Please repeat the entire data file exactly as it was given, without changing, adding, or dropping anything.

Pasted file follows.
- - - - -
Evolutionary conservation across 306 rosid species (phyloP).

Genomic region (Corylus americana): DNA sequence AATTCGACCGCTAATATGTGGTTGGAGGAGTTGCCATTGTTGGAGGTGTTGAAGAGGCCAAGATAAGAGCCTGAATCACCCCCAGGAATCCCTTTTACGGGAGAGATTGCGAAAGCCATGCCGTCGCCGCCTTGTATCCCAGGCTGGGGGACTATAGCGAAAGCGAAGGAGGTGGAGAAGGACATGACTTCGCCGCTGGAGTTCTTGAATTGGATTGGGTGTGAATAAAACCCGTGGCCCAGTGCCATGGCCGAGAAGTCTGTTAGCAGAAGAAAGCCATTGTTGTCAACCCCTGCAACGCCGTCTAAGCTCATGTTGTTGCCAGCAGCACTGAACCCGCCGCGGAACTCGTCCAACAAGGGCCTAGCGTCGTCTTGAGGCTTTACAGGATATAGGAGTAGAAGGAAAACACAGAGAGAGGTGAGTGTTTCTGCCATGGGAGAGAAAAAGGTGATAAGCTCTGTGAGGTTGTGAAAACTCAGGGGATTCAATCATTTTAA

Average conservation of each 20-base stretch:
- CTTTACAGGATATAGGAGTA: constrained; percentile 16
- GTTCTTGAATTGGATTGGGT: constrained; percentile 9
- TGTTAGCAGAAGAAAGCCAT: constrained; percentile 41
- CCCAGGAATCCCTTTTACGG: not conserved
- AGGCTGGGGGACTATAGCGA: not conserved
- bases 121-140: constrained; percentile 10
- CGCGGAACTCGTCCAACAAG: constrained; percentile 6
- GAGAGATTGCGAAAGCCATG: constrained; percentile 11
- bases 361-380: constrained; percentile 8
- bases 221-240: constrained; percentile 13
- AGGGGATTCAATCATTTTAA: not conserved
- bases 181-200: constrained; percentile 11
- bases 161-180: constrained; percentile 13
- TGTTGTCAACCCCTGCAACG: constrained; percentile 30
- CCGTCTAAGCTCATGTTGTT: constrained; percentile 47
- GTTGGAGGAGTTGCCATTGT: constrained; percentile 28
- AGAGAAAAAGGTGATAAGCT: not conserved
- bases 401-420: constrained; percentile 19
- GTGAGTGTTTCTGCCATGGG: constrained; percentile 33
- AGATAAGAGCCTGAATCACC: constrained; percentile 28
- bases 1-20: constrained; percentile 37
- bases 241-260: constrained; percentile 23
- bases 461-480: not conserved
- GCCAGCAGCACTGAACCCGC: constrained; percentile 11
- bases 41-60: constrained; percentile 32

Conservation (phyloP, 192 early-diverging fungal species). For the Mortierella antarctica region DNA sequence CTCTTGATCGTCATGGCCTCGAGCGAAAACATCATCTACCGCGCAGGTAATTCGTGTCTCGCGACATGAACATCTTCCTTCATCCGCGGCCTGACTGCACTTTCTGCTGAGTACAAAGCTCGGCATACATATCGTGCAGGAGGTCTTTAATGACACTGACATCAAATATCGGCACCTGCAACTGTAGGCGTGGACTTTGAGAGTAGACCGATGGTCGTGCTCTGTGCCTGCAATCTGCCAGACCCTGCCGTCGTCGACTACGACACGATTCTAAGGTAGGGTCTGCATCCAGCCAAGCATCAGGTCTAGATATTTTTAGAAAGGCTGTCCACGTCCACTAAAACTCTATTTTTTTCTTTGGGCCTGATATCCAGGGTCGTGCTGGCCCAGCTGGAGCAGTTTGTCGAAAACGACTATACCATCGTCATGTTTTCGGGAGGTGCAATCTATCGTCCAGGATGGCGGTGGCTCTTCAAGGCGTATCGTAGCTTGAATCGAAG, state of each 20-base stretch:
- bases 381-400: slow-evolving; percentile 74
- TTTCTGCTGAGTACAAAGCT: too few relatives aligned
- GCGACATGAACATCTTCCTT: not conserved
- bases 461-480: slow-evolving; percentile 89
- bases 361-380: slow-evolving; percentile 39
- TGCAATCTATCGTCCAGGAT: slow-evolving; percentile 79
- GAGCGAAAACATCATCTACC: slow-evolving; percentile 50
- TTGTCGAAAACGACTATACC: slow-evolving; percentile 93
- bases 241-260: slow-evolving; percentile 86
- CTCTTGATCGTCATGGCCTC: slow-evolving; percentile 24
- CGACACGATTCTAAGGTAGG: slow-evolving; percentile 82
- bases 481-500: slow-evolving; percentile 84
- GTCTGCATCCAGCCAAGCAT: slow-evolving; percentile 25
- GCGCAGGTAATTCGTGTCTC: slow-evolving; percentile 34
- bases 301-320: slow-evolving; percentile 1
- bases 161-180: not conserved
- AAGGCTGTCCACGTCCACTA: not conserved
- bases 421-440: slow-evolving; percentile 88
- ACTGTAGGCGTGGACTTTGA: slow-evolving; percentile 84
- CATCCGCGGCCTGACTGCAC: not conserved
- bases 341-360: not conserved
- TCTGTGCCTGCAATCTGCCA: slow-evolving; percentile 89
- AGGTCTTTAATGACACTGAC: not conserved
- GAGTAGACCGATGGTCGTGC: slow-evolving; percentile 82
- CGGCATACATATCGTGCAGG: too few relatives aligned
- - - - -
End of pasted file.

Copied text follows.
Evolutionary conservation across 306 rosid species (phyloP).

Genomic region (Corylus americana): DNA sequence AATTCGACCGCTAATATGTGGTTGGAGGAGTTGCCATTGTTGGAGGTGTTGAAGAGGCCAAGATAAGAGCCTGAATCACCCCCAGGAATCCCTTTTACGGGAGAGATTGCGAAAGCCATGCCGTCGCCGCCTTGTATCCCAGGCTGGGGGACTATAGCGAAAGCGAAGGAGGTGGAGAAGGACATGACTTCGCCGCTGGAGTTCTTGAATTGGATTGGGTGTGAATAAAACCCGTGGCCCAGTGCCATGGCCGAGAAGTCTGTTAGCAGAAGAAAGCCATTGTTGTCAACCCCTGCAACGCCGTCTAAGCTCATGTTGTTGCCAGCAGCACTGAACCCGCCGCGGAACTCGTCCAACAAGGGCCTAGCGTCGTCTTGAGGCTTTACAGGATATAGGAGTAGAAGGAAAACACAGAGAGAGGTGAGTGTTTCTGCCATGGGAGAGAAAAAGGTGATAAGCTCTGTGAGGTTGTGAAAACTCAGGGGATTCAATCATTTTAA

Average conservation of each 20-base stretch:
- CTTTACAGGATATAGGAGTA: constrained; percentile 16
- GTTCTTGAATTGGATTGGGT: constrained; percentile 9
- TGTTAGCAGAAGAAAGCCAT: constrained; percentile 41
- CCCAGGAATCCCTTTTACGG: not conserved
- AGGCTGGGGGACTATAGCGA: not conserved
- bases 121-140: constrained; percentile 10
- CGCGGAACTCGTCCAACAAG: constrained; percentile 6
- GAGAGATTGCGAAAGCCATG: constrained; percentile 11
- bases 361-380: constrained; percentile 8
- bases 221-240: constrained; percentile 13
- AGGGGATTCAATCATTTTAA: not conserved
- bases 181-200: constrained; percentile 11
- bases 161-180: constrained; percentile 13
- TGTTGTCAACCCCTGCAACG: constrained; percentile 30
- CCGTCTAAGCTCATGTTGTT: constrained; percentile 47
- GTTGGAGGAGTTGCCATTGT: constrained; percentile 28
- AGAGAAAAAGGTGATAAGCT: not conserved
- bases 401-420: constrained; percentile 19
- GTGAGTGTTTCTGCCATGGG: constrained; percentile 33
- AGATAAGAGCCTGAATCACC: constrained; percentile 28
- bases 1-20: constrained; percentile 37
- bases 241-260: constrained; percentile 23
- bases 461-480: not conserved
- GCCAGCAGCACTGAACCCGC: constrained; percentile 11
- bases 41-60: constrained; percentile 32

Conservation (phyloP, 192 early-diverging fungal species). For the Mortierella antarctica region DNA sequence CTCTTGATCGTCATGGCCTCGAGCGAAAACATCATCTACCGCGCAGGTAATTCGTGTCTCGCGACATGAACATCTTCCTTCATCCGCGGCCTGACTGCACTTTCTGCTGAGTACAAAGCTCGGCATACATATCGTGCAGGAGGTCTTTAATGACACTGACATCAAATATCGGCACCTGCAACTGTAGGCGTGGACTTTGAGAGTAGACCGATGGTCGTGCTCTGTGCCTGCAATCTGCCAGACCCTGCCGTCGTCGACTACGACACGATTCTAAGGTAGGGTCTGCATCCAGCCAAGCATCAGGTCTAGATATTTTTAGAAAGGCTGTCCACGTCCACTAAAACTCTATTTTTTTCTTTGGGCCTGATATCCAGGGTCGTGCTGGCCCAGCTGGAGCAGTTTGTCGAAAACGACTATACCATCGTCATGTTTTCGGGAGGTGCAATCTATCGTCCAGGATGGCGGTGGCTCTTCAAGGCGTATCGTAGCTTGAATCGAAG, state of each 20-base stretch:
- bases 381-400: slow-evolving; percentile 74
- TTTCTGCTGAGTACAAAGCT: too few relatives aligned
- GCGACATGAACATCTTCCTT: not conserved
- bases 461-480: slow-evolving; percentile 89
- bases 361-380: slow-evolving; percentile 39
- TGCAATCTATCGTCCAGGAT: slow-evolving; percentile 79
- GAGCGAAAACATCATCTACC: slow-evolving; percentile 50
- TTGTCGAAAACGACTATACC: slow-evolving; percentile 93
- bases 241-260: slow-evolving; percentile 86
- CTCTTGATCGTCATGGCCTC: slow-evolving; percentile 24
- CGACACGATTCTAAGGTAGG: slow-evolving; percentile 82
- bases 481-500: slow-evolving; percentile 84
- GTCTGCATCCAGCCAAGCAT: slow-evolving; percentile 25
- GCGCAGGTAATTCGTGTCTC: slow-evolving; percentile 34
- bases 301-320: slow-evolving; percentile 1
- bases 161-180: not conserved
- AAGGCTGTCCACGTCCACTA: not conserved
- bases 421-440: slow-evolving; percentile 88
- ACTGTAGGCGTGGACTTTGA: slow-evolving; percentile 84
- CATCCGCGGCCTGACTGCAC: not conserved
- bases 341-360: not conserved
- TCTGTGCCTGCAATCTGCCA: slow-evolving; percentile 89
- AGGTCTTTAATGACACTGAC: not conserved
- GAGTAGACCGATGGTCGTGC: slow-evolving; percentile 82
- CGGCATACATATCGTGCAGG: too few relatives aligned